It’s a notoriously tough goal, giving up smoking, but a major new study has indicated that e-cigarettes might be a very helpful tool for those looking to quit.
While fans of e-cigarettes have long championed the electronic alternative to cigarettes, medical opinion has been divided on their usefulness. Research published in the New England Journal of Medicine suggests that there is a benefit.
The study of almost 900 smokers is the first to look at just how effective e-cigarettes might be for people trying to give up smoking. It found that 18 per cent of smokers who used e-cigarettes to quit were still smoke-free after a year. That was almost twice as many as those using traditional nicotine replacement treatments (9.9 per cent).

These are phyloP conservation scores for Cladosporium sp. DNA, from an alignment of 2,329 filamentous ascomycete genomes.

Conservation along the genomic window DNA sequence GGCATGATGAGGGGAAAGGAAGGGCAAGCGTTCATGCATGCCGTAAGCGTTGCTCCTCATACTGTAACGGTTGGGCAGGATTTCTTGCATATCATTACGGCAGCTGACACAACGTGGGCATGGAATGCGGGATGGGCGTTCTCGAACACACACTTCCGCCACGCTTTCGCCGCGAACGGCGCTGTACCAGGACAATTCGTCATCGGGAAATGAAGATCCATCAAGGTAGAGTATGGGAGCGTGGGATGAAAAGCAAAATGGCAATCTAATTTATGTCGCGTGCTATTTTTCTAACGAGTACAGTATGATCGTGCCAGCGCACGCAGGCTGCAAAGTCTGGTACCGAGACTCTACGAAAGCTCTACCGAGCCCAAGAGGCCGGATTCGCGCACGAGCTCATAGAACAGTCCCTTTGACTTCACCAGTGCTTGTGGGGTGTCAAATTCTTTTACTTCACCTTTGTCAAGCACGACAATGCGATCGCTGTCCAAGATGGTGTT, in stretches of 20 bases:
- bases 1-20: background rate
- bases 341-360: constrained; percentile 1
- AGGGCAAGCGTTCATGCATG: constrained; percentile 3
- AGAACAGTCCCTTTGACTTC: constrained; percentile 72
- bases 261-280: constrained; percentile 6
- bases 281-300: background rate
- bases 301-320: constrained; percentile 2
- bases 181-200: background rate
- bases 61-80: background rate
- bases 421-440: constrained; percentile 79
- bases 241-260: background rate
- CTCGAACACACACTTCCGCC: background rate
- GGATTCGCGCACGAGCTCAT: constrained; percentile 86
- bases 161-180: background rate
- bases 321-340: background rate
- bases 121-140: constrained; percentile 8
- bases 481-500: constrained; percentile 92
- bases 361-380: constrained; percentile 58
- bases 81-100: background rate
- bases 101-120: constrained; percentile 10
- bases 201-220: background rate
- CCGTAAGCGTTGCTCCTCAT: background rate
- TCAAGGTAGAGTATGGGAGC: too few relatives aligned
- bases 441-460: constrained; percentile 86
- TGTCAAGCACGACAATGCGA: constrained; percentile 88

Such findings may change medical professionals’ view of the cigarette alternatives and in the UK there have already been calls for them to be available on the National Health Service (NHS).
Lead researcher on the study, Prof Peter Hajek, from Queen Mary University of London, said: "Although a large number of smokers report that they have quit smoking successfully with the help of e-cigarettes, health professionals have been reluctant to recommend their use because of the lack of clear evidence from randomised controlled trials. This is now likely to change."
However not all are convinced with The American Lung Association stating that "The US Food and Drug Administration has not found any e-cigarette to be safe and effective in helping smokers quit," and Ireland’s Health Service Executive (HSE) instead recommending its QUIT programme.